“A Study on Women Self Help Groups (SHGs) and Development of Rural Entrepreneurship in Selected villages of Uttar Kannada District”
Development is a multi-dimensional process which affects nation in many ways. It is well known that women constitute half of the national population but their contribution in the economy and other development faces remain unnoticed. The women entrepreneurship is an effective strategy to solve the problem of rural poverty. It promotes the quality of life by motivating women potentiality. The present research aims at focusing some specific areas pertaining to probabilities and hurdles of developing rural entrepreneurship exclusively executed by women SHGs. SHGs are playing a vital role in promoting rural entrepreneurship utilizing local knowledge, occupational skills and available local resources involving women workforce. Policy Makers, Rural Development Practitioners and Educationists in recent years concentrating their attention on SHGs as an instrument for the over all development of rural women and constructive social change.
Key Words- Women Self Help Groups, Women entrepreneur, Rural entrepreneurship, Rural women, Micro enterprise, Women empowerment.
Disability is often misunderstood and a person with disability is consequently excluded by the society. This has led to non-recognition of the full capacity of the person with disability, thus de-valuing him or her and relegating this person further to the margins. Strengths approach is a relevant paradigm that social workers can use to enhance the capacities of intervention with a person with disability. Using a case illustration, this article highlights the application of strengths based practice in disability counseling.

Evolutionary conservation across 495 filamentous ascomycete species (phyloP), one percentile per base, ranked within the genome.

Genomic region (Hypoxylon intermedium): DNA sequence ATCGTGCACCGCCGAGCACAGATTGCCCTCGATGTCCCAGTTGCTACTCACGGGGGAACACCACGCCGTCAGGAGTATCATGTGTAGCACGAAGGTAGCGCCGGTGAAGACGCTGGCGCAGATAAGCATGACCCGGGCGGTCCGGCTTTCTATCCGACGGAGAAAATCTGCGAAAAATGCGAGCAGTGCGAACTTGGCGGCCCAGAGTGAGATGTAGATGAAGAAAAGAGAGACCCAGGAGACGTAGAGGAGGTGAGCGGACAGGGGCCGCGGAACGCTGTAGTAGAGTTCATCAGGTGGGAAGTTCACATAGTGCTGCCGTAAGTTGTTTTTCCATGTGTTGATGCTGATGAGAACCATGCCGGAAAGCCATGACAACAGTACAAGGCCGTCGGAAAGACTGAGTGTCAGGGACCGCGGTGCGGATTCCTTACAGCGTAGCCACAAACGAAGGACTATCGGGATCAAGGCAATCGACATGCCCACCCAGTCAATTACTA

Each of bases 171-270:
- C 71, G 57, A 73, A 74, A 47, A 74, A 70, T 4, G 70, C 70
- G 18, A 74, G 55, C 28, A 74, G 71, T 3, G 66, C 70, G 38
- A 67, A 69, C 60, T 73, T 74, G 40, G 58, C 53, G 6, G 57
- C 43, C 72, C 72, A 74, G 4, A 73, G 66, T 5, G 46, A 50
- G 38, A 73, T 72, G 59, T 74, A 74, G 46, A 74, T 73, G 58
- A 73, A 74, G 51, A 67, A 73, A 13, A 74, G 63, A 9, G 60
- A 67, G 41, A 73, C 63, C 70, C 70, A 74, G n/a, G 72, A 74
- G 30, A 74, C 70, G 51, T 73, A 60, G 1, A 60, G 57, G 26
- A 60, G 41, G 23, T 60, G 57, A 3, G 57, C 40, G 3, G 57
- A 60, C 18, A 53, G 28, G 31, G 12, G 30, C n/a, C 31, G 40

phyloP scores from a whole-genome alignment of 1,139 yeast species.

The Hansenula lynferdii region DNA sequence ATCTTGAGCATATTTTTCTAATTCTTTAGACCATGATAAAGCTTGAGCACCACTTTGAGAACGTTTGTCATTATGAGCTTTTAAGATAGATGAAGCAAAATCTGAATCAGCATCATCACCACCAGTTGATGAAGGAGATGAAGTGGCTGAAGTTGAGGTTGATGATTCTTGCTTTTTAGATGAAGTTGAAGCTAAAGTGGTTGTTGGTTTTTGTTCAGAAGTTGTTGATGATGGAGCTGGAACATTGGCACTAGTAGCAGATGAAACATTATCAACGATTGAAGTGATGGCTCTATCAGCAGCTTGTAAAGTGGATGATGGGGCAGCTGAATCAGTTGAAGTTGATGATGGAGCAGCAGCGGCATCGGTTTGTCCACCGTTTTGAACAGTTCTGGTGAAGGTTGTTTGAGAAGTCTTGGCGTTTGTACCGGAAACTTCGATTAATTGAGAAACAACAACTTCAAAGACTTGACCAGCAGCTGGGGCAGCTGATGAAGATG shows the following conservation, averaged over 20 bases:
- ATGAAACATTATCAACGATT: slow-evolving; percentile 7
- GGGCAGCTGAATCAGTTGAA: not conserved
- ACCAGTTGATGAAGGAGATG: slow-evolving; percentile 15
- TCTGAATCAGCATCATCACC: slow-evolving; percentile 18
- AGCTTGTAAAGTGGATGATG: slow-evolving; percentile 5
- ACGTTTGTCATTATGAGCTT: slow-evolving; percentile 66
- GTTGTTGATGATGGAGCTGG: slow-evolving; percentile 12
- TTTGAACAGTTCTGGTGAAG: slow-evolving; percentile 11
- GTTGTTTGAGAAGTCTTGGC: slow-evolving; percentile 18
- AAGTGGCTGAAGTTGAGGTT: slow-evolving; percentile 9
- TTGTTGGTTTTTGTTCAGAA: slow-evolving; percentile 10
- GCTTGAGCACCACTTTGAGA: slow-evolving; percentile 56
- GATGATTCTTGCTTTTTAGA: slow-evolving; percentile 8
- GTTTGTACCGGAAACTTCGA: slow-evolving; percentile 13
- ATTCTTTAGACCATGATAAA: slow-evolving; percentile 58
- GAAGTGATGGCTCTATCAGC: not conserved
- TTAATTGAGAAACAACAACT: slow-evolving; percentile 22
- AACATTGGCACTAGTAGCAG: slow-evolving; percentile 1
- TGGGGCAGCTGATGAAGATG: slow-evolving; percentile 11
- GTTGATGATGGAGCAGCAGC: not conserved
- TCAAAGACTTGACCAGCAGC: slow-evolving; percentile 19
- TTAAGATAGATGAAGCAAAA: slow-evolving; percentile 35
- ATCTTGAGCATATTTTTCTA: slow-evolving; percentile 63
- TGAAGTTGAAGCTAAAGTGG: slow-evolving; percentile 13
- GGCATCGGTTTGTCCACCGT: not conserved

A comparative study of the physically disabled and normal workmen in industries. Four main variables viz job satisfaction, job involvement, occupational stress and job performance were used in studying the two groups in industry.
Research Registered: 1991 Awarded: 1996
Guide: Dr. N. Venkataswamy Reddy, Rtd Professor of social work, Bangalore university.
Objectives of the selected topic: Highlighting the contribution of the disabled employees to industries. Justifying the reservations that are being given. Promotion of rights of the disabled.
University Awarded: Bangalore University
A Study on Quality of Life of People in the Forest Hideouts (With special reference to Sulebaavi Haadi, Kodagu.)
This paper aims to provide a clear picture of ground reality of the quality of life of tribes in the forest hideouts. In this democratic era all nations act like welfare country. Here, the welfare means nothing but the welfare of people. It will be meaningful if every one of the nation is included in the process of welfare. But many groups of people are still marginalised. In India, quality of life of tribes is felt apprehensive. The study is based on both primary and secondary sources of data. This study tries to focus on hurdles in implementing government projects for tribes, and differences between government reports and reality.